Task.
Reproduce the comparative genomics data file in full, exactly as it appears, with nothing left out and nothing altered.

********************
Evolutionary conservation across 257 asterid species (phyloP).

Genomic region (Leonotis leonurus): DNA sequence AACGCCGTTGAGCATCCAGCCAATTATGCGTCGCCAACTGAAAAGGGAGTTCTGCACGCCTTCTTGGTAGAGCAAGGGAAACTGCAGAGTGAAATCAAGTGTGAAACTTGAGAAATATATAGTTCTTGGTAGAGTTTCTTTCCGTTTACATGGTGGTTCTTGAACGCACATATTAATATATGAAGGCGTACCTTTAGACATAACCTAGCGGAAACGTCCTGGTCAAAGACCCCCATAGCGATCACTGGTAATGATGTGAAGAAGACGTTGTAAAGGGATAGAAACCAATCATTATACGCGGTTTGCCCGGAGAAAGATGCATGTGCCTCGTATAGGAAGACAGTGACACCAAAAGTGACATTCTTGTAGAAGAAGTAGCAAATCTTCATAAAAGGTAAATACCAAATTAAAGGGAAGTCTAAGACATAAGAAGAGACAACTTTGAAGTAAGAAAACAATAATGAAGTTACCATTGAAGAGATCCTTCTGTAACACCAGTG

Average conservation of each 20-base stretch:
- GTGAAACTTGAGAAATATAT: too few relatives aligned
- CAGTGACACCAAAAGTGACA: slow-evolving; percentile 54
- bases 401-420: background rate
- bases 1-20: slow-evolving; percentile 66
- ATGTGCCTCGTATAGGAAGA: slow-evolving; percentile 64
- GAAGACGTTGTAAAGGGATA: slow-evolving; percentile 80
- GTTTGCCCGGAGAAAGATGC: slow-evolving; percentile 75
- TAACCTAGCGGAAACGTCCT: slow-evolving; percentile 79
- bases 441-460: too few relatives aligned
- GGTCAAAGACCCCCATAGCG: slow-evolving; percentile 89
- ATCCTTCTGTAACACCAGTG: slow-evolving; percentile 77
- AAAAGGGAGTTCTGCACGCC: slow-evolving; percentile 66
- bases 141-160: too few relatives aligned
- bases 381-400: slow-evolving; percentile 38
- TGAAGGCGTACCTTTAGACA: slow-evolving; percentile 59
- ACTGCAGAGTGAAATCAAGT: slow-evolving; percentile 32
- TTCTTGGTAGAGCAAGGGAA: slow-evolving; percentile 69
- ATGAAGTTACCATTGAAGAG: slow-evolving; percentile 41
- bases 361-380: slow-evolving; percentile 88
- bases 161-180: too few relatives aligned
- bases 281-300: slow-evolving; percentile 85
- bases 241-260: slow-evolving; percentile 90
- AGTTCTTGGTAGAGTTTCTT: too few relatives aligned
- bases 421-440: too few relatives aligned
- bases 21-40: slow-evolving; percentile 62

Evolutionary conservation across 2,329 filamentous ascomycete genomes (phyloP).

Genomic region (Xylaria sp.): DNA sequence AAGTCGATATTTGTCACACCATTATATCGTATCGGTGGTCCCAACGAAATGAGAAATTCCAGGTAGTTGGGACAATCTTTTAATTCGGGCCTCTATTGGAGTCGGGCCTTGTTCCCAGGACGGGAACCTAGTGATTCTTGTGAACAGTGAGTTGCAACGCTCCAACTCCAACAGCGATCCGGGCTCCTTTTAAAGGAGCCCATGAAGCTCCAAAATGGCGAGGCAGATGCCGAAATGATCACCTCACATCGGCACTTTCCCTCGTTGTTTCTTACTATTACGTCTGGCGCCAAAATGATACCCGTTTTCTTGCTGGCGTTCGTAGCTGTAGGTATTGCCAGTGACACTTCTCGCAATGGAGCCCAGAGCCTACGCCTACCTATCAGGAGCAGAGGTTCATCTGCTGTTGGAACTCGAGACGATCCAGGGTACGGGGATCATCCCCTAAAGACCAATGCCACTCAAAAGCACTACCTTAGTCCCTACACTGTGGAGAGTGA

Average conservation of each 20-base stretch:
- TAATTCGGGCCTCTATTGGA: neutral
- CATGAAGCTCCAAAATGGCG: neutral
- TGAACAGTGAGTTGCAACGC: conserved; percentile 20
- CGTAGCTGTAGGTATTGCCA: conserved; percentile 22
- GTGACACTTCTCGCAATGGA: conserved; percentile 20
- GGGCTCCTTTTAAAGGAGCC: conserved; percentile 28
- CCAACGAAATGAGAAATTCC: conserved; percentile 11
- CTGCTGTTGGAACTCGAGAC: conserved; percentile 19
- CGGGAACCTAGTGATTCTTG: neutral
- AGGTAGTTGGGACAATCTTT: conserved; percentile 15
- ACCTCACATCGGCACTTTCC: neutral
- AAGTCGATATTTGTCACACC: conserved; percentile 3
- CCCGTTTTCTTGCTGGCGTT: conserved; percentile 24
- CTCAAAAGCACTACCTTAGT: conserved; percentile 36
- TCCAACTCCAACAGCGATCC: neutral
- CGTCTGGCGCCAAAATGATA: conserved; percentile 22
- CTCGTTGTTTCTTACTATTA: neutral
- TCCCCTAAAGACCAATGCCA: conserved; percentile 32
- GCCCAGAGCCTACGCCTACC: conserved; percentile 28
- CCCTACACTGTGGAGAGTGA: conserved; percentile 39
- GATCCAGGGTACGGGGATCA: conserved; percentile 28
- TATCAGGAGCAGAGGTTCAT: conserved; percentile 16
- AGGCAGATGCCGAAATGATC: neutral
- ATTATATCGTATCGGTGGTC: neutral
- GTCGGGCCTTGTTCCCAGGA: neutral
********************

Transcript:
Evolutionary conservation across 257 asterid species (phyloP).

Genomic region (Leonotis leonurus): DNA sequence AACGCCGTTGAGCATCCAGCCAATTATGCGTCGCCAACTGAAAAGGGAGTTCTGCACGCCTTCTTGGTAGAGCAAGGGAAACTGCAGAGTGAAATCAAGTGTGAAACTTGAGAAATATATAGTTCTTGGTAGAGTTTCTTTCCGTTTACATGGTGGTTCTTGAACGCACATATTAATATATGAAGGCGTACCTTTAGACATAACCTAGCGGAAACGTCCTGGTCAAAGACCCCCATAGCGATCACTGGTAATGATGTGAAGAAGACGTTGTAAAGGGATAGAAACCAATCATTATACGCGGTTTGCCCGGAGAAAGATGCATGTGCCTCGTATAGGAAGACAGTGACACCAAAAGTGACATTCTTGTAGAAGAAGTAGCAAATCTTCATAAAAGGTAAATACCAAATTAAAGGGAAGTCTAAGACATAAGAAGAGACAACTTTGAAGTAAGAAAACAATAATGAAGTTACCATTGAAGAGATCCTTCTGTAACACCAGTG

Average conservation of each 20-base stretch:
- GTGAAACTTGAGAAATATAT: too few relatives aligned
- CAGTGACACCAAAAGTGACA: slow-evolving; percentile 54
- bases 401-420: background rate
- bases 1-20: slow-evolving; percentile 66
- ATGTGCCTCGTATAGGAAGA: slow-evolving; percentile 64
- GAAGACGTTGTAAAGGGATA: slow-evolving; percentile 80
- GTTTGCCCGGAGAAAGATGC: slow-evolving; percentile 75
- TAACCTAGCGGAAACGTCCT: slow-evolving; percentile 79
- bases 441-460: too few relatives aligned
- GGTCAAAGACCCCCATAGCG: slow-evolving; percentile 89
- ATCCTTCTGTAACACCAGTG: slow-evolving; percentile 77
- AAAAGGGAGTTCTGCACGCC: slow-evolving; percentile 66
- bases 141-160: too few relatives aligned
- bases 381-400: slow-evolving; percentile 38
- TGAAGGCGTACCTTTAGACA: slow-evolving; percentile 59
- ACTGCAGAGTGAAATCAAGT: slow-evolving; percentile 32
- TTCTTGGTAGAGCAAGGGAA: slow-evolving; percentile 69
- ATGAAGTTACCATTGAAGAG: slow-evolving; percentile 41
- bases 361-380: slow-evolving; percentile 88
- bases 161-180: too few relatives aligned
- bases 281-300: slow-evolving; percentile 85
- bases 241-260: slow-evolving; percentile 90
- AGTTCTTGGTAGAGTTTCTT: too few relatives aligned
- bases 421-440: too few relatives aligned
- bases 21-40: slow-evolving; percentile 62

Evolutionary conservation across 2,329 filamentous ascomycete genomes (phyloP).

Genomic region (Xylaria sp.): DNA sequence AAGTCGATATTTGTCACACCATTATATCGTATCGGTGGTCCCAACGAAATGAGAAATTCCAGGTAGTTGGGACAATCTTTTAATTCGGGCCTCTATTGGAGTCGGGCCTTGTTCCCAGGACGGGAACCTAGTGATTCTTGTGAACAGTGAGTTGCAACGCTCCAACTCCAACAGCGATCCGGGCTCCTTTTAAAGGAGCCCATGAAGCTCCAAAATGGCGAGGCAGATGCCGAAATGATCACCTCACATCGGCACTTTCCCTCGTTGTTTCTTACTATTACGTCTGGCGCCAAAATGATACCCGTTTTCTTGCTGGCGTTCGTAGCTGTAGGTATTGCCAGTGACACTTCTCGCAATGGAGCCCAGAGCCTACGCCTACCTATCAGGAGCAGAGGTTCATCTGCTGTTGGAACTCGAGACGATCCAGGGTACGGGGATCATCCCCTAAAGACCAATGCCACTCAAAAGCACTACCTTAGTCCCTACACTGTGGAGAGTGA

Average conservation of each 20-base stretch:
- TAATTCGGGCCTCTATTGGA: neutral
- CATGAAGCTCCAAAATGGCG: neutral
- TGAACAGTGAGTTGCAACGC: conserved; percentile 20
- CGTAGCTGTAGGTATTGCCA: conserved; percentile 22
- GTGACACTTCTCGCAATGGA: conserved; percentile 20
- GGGCTCCTTTTAAAGGAGCC: conserved; percentile 28
- CCAACGAAATGAGAAATTCC: conserved; percentile 11
- CTGCTGTTGGAACTCGAGAC: conserved; percentile 19
- CGGGAACCTAGTGATTCTTG: neutral
- AGGTAGTTGGGACAATCTTT: conserved; percentile 15
- ACCTCACATCGGCACTTTCC: neutral
- AAGTCGATATTTGTCACACC: conserved; percentile 3
- CCCGTTTTCTTGCTGGCGTT: conserved; percentile 24
- CTCAAAAGCACTACCTTAGT: conserved; percentile 36
- TCCAACTCCAACAGCGATCC: neutral
- CGTCTGGCGCCAAAATGATA: conserved; percentile 22
- CTCGTTGTTTCTTACTATTA: neutral
- TCCCCTAAAGACCAATGCCA: conserved; percentile 32
- GCCCAGAGCCTACGCCTACC: conserved; percentile 28
- CCCTACACTGTGGAGAGTGA: conserved; percentile 39
- GATCCAGGGTACGGGGATCA: conserved; percentile 28
- TATCAGGAGCAGAGGTTCAT: conserved; percentile 16
- AGGCAGATGCCGAAATGATC: neutral
- ATTATATCGTATCGGTGGTC: neutral
- GTCGGGCCTTGTTCCCAGGA: neutral